Are Plant- or Animal-Based Diets Better for Weight Loss?
Does the diet everyone is talking about really work?
Posted Feb 08, 2021
What is the best type of diet to go on to lose weight? The easy answer is, “whatever works.” Adherents of a diet plan because it worked will defend their way of eating to lose weight against any contenders. And many who are not sure will choose the one everyone is talking about, or the one advertised most successfully (remember the South Beach Diet?), the one with the most interesting packaged foods, the one your sister-in-law tells you about, or the diet on which some celebrity like Oprah Winfrey lost weight. When she lost 67 pounds on a liquid diet, and Optifast announced this on one of her television shows, it seemed like everyone who had to lose weight went on the same program. And, like Oprah, gained back the weight they lost once they went back to eating food.
For the past several years, the Keto diet has been promoted as the most effective and healthy way of losing weight, at least as understood by its proponents. Its selling points have been the severely reduced amount of carbohydrate allowed, perhaps an additional benefit for anyone who doesn’t like vegetables. The reduction in carbohydrate consumption is supposed to prevent a rise in insulin levels that normally occurs after carbohydrate is consumed. Insulin is looked upon as a hormonal culprit pushing sugar, aka glucose, the final product of carbohydrate digestion, into the cells. An article on the internet site Livestrong, explains that, “… eating too many carbohydrates can make you gain weight by disrupting your glucose and insulin levels and promoting fat storage.” How many is "too many" is not explained: Is it one serving of oatmeal, a cup of rice, a sweet potato, a bag of potato chips, or a quart of ice cream?
Low-carbohydrate diets are supposed to enhance weight loss because the high intake of protein and fat supposedly increases satiety, so the dieter is not likely to overeat. Moreover, if insulin secretion is prevented, the fluctuations in blood sugar levels that might lead to hunger are eliminated, according to a recent book published by the National Institutes of Health (NIH). The author also cites studies suggesting that people on a high protein-fat diet may use up to 200 to 300 more calories a day due to increased metabolic output than when they are on a high-carbohydrate diet.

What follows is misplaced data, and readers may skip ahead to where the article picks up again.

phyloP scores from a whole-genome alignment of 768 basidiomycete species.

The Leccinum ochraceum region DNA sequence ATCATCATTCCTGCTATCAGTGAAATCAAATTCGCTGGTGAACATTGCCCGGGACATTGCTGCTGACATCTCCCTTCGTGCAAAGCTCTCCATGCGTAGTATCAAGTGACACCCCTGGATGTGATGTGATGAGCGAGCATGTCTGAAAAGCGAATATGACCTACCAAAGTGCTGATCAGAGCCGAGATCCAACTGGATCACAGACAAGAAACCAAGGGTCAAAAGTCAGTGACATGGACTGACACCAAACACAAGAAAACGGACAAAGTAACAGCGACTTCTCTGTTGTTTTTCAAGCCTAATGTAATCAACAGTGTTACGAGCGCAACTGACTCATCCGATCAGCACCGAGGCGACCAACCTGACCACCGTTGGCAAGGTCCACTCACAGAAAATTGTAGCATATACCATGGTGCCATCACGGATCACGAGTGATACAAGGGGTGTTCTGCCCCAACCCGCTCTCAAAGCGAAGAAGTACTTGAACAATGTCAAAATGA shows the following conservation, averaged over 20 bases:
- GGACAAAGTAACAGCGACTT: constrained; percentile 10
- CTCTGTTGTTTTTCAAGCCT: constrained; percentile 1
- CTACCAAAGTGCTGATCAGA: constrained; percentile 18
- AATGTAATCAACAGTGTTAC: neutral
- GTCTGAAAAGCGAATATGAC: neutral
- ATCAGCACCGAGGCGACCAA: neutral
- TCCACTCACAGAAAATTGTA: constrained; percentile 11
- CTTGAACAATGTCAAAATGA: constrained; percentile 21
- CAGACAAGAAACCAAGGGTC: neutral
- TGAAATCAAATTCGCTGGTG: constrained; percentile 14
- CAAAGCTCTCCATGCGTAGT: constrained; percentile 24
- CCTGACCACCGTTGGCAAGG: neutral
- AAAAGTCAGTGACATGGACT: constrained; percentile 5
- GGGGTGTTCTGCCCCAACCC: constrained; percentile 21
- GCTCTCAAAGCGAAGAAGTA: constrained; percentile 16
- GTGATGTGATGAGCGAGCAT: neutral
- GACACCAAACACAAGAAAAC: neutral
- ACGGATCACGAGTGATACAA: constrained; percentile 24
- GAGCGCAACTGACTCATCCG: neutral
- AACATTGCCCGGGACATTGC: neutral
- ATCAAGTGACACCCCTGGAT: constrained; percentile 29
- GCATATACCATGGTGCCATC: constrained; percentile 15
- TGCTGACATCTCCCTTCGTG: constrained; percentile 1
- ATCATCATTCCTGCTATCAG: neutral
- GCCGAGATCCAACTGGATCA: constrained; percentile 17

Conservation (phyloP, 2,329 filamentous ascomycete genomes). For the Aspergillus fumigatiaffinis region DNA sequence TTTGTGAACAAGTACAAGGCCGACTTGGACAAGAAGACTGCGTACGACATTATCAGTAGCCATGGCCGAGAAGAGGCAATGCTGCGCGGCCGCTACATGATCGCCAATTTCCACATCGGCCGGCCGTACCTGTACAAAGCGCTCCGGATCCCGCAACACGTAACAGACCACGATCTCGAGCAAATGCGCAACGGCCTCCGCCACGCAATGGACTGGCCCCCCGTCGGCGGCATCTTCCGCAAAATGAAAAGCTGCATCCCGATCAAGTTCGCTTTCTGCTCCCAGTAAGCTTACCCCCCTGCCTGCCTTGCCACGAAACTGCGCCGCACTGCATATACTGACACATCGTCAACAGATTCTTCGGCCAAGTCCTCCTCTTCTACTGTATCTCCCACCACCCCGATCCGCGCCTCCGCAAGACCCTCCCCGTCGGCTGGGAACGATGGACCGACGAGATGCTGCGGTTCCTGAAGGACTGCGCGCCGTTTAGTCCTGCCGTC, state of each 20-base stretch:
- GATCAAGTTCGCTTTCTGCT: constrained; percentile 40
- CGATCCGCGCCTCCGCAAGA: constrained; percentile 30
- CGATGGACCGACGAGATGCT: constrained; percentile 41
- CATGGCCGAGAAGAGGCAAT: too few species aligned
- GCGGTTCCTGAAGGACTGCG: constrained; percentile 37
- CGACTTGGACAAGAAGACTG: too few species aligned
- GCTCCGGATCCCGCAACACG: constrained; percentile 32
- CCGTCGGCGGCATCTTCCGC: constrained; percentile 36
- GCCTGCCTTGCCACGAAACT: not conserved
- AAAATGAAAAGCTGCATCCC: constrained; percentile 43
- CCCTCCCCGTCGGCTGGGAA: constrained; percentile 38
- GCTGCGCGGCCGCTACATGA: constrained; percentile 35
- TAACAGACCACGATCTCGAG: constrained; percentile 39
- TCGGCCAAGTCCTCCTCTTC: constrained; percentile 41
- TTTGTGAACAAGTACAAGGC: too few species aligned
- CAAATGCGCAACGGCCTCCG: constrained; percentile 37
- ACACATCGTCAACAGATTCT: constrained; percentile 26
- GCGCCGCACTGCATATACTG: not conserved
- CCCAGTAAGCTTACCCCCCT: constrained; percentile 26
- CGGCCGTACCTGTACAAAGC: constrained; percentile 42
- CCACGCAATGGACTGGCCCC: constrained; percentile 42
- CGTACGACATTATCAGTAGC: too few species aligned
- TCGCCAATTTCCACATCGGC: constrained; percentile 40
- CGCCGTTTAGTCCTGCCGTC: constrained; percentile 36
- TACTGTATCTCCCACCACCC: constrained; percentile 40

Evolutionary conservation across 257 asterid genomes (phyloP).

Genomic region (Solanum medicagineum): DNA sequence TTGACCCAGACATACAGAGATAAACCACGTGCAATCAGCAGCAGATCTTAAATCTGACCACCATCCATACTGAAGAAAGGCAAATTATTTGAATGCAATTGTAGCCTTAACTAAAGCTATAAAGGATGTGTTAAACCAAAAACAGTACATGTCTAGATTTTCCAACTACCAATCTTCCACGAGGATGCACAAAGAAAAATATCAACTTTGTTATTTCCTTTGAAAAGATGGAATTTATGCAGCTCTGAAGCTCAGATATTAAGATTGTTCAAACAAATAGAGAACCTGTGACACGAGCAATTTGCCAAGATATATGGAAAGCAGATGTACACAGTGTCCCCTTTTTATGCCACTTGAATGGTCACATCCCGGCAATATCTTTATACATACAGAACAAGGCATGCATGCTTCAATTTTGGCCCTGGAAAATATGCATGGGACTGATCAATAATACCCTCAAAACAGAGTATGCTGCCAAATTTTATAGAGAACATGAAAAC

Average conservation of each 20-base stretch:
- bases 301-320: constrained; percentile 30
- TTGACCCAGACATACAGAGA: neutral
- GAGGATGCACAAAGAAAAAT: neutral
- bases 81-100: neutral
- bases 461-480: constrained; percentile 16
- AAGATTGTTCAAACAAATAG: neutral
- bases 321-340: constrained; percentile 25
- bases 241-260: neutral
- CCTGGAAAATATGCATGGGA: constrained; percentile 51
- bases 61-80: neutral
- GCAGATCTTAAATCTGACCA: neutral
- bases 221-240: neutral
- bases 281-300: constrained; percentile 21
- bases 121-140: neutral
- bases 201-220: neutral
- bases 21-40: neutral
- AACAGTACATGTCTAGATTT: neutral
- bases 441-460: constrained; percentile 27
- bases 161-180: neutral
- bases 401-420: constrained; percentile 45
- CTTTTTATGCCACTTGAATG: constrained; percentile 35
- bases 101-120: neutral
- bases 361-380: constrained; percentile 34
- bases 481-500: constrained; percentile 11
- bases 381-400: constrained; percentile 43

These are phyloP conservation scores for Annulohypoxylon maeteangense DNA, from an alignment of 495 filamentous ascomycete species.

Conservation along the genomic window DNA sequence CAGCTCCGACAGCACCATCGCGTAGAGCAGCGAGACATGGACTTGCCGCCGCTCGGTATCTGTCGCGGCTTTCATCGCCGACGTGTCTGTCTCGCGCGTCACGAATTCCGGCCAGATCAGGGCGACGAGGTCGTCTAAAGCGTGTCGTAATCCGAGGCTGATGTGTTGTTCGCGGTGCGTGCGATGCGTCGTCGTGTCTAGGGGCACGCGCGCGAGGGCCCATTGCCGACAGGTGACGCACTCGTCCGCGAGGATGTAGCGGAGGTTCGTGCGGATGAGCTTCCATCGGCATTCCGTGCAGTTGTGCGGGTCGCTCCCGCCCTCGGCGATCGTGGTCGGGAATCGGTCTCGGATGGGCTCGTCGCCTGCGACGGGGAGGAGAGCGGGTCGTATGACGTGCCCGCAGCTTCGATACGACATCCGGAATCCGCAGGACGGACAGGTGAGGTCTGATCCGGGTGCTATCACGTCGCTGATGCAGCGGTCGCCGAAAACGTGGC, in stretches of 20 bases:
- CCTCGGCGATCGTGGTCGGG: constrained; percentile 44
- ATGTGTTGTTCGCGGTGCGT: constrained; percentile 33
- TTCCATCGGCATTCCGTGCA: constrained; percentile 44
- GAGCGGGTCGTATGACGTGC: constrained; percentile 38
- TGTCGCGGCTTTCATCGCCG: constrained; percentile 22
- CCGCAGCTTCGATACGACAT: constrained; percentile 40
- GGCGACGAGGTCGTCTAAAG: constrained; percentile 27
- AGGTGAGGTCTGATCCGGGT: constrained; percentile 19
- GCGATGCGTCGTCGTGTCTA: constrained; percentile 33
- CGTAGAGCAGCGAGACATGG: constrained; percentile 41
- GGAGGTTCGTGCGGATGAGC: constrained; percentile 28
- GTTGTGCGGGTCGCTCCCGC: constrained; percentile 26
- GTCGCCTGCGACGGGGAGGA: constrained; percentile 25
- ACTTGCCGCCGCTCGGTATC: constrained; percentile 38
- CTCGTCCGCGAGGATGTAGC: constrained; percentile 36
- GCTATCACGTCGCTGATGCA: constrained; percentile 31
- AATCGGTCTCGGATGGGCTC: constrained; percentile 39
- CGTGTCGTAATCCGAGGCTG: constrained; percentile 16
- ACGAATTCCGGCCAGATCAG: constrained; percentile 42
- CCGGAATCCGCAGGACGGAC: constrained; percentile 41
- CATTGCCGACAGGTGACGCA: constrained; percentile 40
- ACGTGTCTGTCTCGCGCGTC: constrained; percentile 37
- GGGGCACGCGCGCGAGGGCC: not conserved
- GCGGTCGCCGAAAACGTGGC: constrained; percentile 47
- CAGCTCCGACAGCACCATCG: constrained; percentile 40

There doesn’t seem to be a good way of ending the debate. Obviously, if someone is successful with one dietary approach, why change? But for those who are undecided, a recently published study might help with the decision.
Dr. Kevin Hall and his colleagues at the National Institute of Diabetes and Digestive and Kidney Diseases carried out a four-week study that measured calorie intake and weight change among individuals who were overweight but not obese. The volunteers were housed in the NIH in-patient research facility and given access to foods that represented a plant-based, high-carbohydrate diet, and an animal-based, high-protein-fat diet. They followed each food plan for two weeks in a random order. Care was taken to make sure the subjects did not know that the research was related to diets and weight. They were told to eat as much or as little as they liked. The researchers wanted to learn whether consuming a high-carbohydrate diet would, as predicted by the low-carbohydrate camp, lead to an excess of calorie intake and fat accumulation due to insulin secretion. Both diets contained the same amount of fat; the carbohydrate and protein components were varied.
The researchers found that when the subjects were eating the low-fat diet, they consumed about 550 to 700 fewer calories a day than when they were on the low-carbohydrate Keto diet. Both groups lost some weight, about two to four pounds, but a significant amount of fat was lost only with the low-fat diet. And the two different food plans had no effect on hunger before meals, or fullness after the meals. This finding contradicts claims that eating a high-fat diet subdues hunger because insulin levels remain low, or a high-carbohydrate diet intensifies hunger.
This study showed that the supposed weight-gaining effects of insulin secretion associated with high carbohydrate intake had no effect on food intake, hunger, and weight gain. Given the nutritional importance of consuming foods containing substantial amounts of carbohydrate because of their nutrient and fiber contents, this is good news from a nutritional perspective. It is also good news because of the possible positive mood changes that occur when carbohydrates are consumed due to the increase of the mood-stabilizing brain chemical serotonin.
But this study will probably not alter the decision of many to follow a low-carbohydrate Keto diet. To begin with, eliminating carbohydrates almost immediately causes a two- to four-pound weight loss due to the decrease in water held by the body by stored carbohydrates. When carbohydrates are introduced back into the diet, the water returns and the scale registers weight gain. Moreover, eliminating carbohydrates does eliminate an entire category of enticing foods often turned to as a source of gustatory pleasure: cakes, cookies, chips, ice cream, pies, crackers, fresh bread, pasta, pizza, tacos, and French fries. These foods are high in calories and often eaten in excess, especially in times of stress, boredom, anxiety, or even celebratory occasions. Saying no to all carbohydrates means never saying yes to a piece of birthday cake, even on your own birthday.
Thus, it is understandable that those who have made peace with eating only trivial amounts of carbohydrate will not want to revert back to their pre-Keto diet way of eating. But for those who are still deciding how best to lose weight, the results of the Hall study should help.